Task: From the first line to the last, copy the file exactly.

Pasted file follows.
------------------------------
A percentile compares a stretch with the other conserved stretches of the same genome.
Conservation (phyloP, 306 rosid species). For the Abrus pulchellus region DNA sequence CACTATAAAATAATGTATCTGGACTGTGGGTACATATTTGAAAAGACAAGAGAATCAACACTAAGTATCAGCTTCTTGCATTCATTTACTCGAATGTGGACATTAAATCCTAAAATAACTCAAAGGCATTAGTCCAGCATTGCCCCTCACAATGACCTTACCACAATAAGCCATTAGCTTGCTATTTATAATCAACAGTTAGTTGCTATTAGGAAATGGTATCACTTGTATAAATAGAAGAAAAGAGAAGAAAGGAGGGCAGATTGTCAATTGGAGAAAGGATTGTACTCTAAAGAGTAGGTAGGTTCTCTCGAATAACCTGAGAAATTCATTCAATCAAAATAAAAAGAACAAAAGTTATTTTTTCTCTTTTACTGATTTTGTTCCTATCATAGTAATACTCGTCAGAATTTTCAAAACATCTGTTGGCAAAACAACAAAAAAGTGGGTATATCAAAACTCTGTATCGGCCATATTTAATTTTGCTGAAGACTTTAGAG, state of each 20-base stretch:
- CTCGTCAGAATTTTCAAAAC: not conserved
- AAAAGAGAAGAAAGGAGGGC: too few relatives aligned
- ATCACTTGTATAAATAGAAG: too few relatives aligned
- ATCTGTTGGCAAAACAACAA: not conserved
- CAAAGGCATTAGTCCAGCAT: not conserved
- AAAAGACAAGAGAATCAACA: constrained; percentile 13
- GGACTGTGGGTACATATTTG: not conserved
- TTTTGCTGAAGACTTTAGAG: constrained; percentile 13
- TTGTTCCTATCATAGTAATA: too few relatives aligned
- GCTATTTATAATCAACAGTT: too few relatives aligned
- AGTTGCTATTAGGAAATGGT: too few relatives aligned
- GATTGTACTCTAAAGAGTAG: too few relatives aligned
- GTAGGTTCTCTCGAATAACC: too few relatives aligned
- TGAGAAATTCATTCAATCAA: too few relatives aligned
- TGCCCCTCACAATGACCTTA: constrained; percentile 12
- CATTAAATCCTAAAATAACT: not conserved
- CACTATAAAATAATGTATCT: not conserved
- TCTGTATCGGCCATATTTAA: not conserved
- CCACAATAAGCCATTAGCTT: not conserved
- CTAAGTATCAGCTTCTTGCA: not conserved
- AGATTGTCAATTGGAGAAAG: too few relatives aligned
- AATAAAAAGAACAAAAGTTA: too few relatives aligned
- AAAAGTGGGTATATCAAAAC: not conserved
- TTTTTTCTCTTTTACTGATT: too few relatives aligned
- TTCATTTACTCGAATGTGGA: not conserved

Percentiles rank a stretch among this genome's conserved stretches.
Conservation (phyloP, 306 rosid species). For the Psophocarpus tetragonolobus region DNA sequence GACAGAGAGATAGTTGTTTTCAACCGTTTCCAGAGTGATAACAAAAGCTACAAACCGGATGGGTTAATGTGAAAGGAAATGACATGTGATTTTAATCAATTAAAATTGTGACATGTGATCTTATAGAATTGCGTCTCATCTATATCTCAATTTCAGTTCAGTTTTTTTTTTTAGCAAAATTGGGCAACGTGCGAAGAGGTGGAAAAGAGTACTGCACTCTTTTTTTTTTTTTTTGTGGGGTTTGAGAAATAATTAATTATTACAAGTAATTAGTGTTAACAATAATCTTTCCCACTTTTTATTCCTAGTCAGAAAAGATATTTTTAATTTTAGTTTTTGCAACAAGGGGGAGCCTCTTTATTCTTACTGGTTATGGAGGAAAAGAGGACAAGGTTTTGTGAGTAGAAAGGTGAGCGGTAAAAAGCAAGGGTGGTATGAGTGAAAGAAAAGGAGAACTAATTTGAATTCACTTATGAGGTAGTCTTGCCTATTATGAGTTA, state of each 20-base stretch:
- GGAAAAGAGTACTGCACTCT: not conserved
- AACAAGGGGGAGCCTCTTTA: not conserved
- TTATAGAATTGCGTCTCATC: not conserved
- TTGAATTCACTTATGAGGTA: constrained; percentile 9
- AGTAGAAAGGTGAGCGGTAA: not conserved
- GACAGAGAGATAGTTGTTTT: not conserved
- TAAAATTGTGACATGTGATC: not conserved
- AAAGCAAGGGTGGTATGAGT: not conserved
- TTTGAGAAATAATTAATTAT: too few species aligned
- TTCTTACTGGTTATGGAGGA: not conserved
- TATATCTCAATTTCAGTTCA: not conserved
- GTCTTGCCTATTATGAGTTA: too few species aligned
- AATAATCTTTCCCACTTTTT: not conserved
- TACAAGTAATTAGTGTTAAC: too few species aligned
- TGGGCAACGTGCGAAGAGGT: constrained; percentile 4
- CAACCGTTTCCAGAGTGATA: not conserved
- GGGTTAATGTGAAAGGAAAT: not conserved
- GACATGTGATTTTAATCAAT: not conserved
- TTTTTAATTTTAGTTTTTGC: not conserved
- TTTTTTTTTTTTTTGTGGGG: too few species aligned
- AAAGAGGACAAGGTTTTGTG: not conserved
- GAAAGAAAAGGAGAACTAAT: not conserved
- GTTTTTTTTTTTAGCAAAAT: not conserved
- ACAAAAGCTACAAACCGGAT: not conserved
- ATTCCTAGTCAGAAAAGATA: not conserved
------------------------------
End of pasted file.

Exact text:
A percentile compares a stretch with the other conserved stretches of the same genome.
Conservation (phyloP, 306 rosid species). For the Abrus pulchellus region DNA sequence CACTATAAAATAATGTATCTGGACTGTGGGTACATATTTGAAAAGACAAGAGAATCAACACTAAGTATCAGCTTCTTGCATTCATTTACTCGAATGTGGACATTAAATCCTAAAATAACTCAAAGGCATTAGTCCAGCATTGCCCCTCACAATGACCTTACCACAATAAGCCATTAGCTTGCTATTTATAATCAACAGTTAGTTGCTATTAGGAAATGGTATCACTTGTATAAATAGAAGAAAAGAGAAGAAAGGAGGGCAGATTGTCAATTGGAGAAAGGATTGTACTCTAAAGAGTAGGTAGGTTCTCTCGAATAACCTGAGAAATTCATTCAATCAAAATAAAAAGAACAAAAGTTATTTTTTCTCTTTTACTGATTTTGTTCCTATCATAGTAATACTCGTCAGAATTTTCAAAACATCTGTTGGCAAAACAACAAAAAAGTGGGTATATCAAAACTCTGTATCGGCCATATTTAATTTTGCTGAAGACTTTAGAG, state of each 20-base stretch:
- CTCGTCAGAATTTTCAAAAC: not conserved
- AAAAGAGAAGAAAGGAGGGC: too few relatives aligned
- ATCACTTGTATAAATAGAAG: too few relatives aligned
- ATCTGTTGGCAAAACAACAA: not conserved
- CAAAGGCATTAGTCCAGCAT: not conserved
- AAAAGACAAGAGAATCAACA: constrained; percentile 13
- GGACTGTGGGTACATATTTG: not conserved
- TTTTGCTGAAGACTTTAGAG: constrained; percentile 13
- TTGTTCCTATCATAGTAATA: too few relatives aligned
- GCTATTTATAATCAACAGTT: too few relatives aligned
- AGTTGCTATTAGGAAATGGT: too few relatives aligned
- GATTGTACTCTAAAGAGTAG: too few relatives aligned
- GTAGGTTCTCTCGAATAACC: too few relatives aligned
- TGAGAAATTCATTCAATCAA: too few relatives aligned
- TGCCCCTCACAATGACCTTA: constrained; percentile 12
- CATTAAATCCTAAAATAACT: not conserved
- CACTATAAAATAATGTATCT: not conserved
- TCTGTATCGGCCATATTTAA: not conserved
- CCACAATAAGCCATTAGCTT: not conserved
- CTAAGTATCAGCTTCTTGCA: not conserved
- AGATTGTCAATTGGAGAAAG: too few relatives aligned
- AATAAAAAGAACAAAAGTTA: too few relatives aligned
- AAAAGTGGGTATATCAAAAC: not conserved
- TTTTTTCTCTTTTACTGATT: too few relatives aligned
- TTCATTTACTCGAATGTGGA: not conserved

Percentiles rank a stretch among this genome's conserved stretches.
Conservation (phyloP, 306 rosid species). For the Psophocarpus tetragonolobus region DNA sequence GACAGAGAGATAGTTGTTTTCAACCGTTTCCAGAGTGATAACAAAAGCTACAAACCGGATGGGTTAATGTGAAAGGAAATGACATGTGATTTTAATCAATTAAAATTGTGACATGTGATCTTATAGAATTGCGTCTCATCTATATCTCAATTTCAGTTCAGTTTTTTTTTTTAGCAAAATTGGGCAACGTGCGAAGAGGTGGAAAAGAGTACTGCACTCTTTTTTTTTTTTTTTGTGGGGTTTGAGAAATAATTAATTATTACAAGTAATTAGTGTTAACAATAATCTTTCCCACTTTTTATTCCTAGTCAGAAAAGATATTTTTAATTTTAGTTTTTGCAACAAGGGGGAGCCTCTTTATTCTTACTGGTTATGGAGGAAAAGAGGACAAGGTTTTGTGAGTAGAAAGGTGAGCGGTAAAAAGCAAGGGTGGTATGAGTGAAAGAAAAGGAGAACTAATTTGAATTCACTTATGAGGTAGTCTTGCCTATTATGAGTTA, state of each 20-base stretch:
- GGAAAAGAGTACTGCACTCT: not conserved
- AACAAGGGGGAGCCTCTTTA: not conserved
- TTATAGAATTGCGTCTCATC: not conserved
- TTGAATTCACTTATGAGGTA: constrained; percentile 9
- AGTAGAAAGGTGAGCGGTAA: not conserved
- GACAGAGAGATAGTTGTTTT: not conserved
- TAAAATTGTGACATGTGATC: not conserved
- AAAGCAAGGGTGGTATGAGT: not conserved
- TTTGAGAAATAATTAATTAT: too few species aligned
- TTCTTACTGGTTATGGAGGA: not conserved
- TATATCTCAATTTCAGTTCA: not conserved
- GTCTTGCCTATTATGAGTTA: too few species aligned
- AATAATCTTTCCCACTTTTT: not conserved
- TACAAGTAATTAGTGTTAAC: too few species aligned
- TGGGCAACGTGCGAAGAGGT: constrained; percentile 4
- CAACCGTTTCCAGAGTGATA: not conserved
- GGGTTAATGTGAAAGGAAAT: not conserved
- GACATGTGATTTTAATCAAT: not conserved
- TTTTTAATTTTAGTTTTTGC: not conserved
- TTTTTTTTTTTTTTGTGGGG: too few species aligned
- AAAGAGGACAAGGTTTTGTG: not conserved
- GAAAGAAAAGGAGAACTAAT: not conserved
- GTTTTTTTTTTTAGCAAAAT: not conserved
- ACAAAAGCTACAAACCGGAT: not conserved
- ATTCCTAGTCAGAAAAGATA: not conserved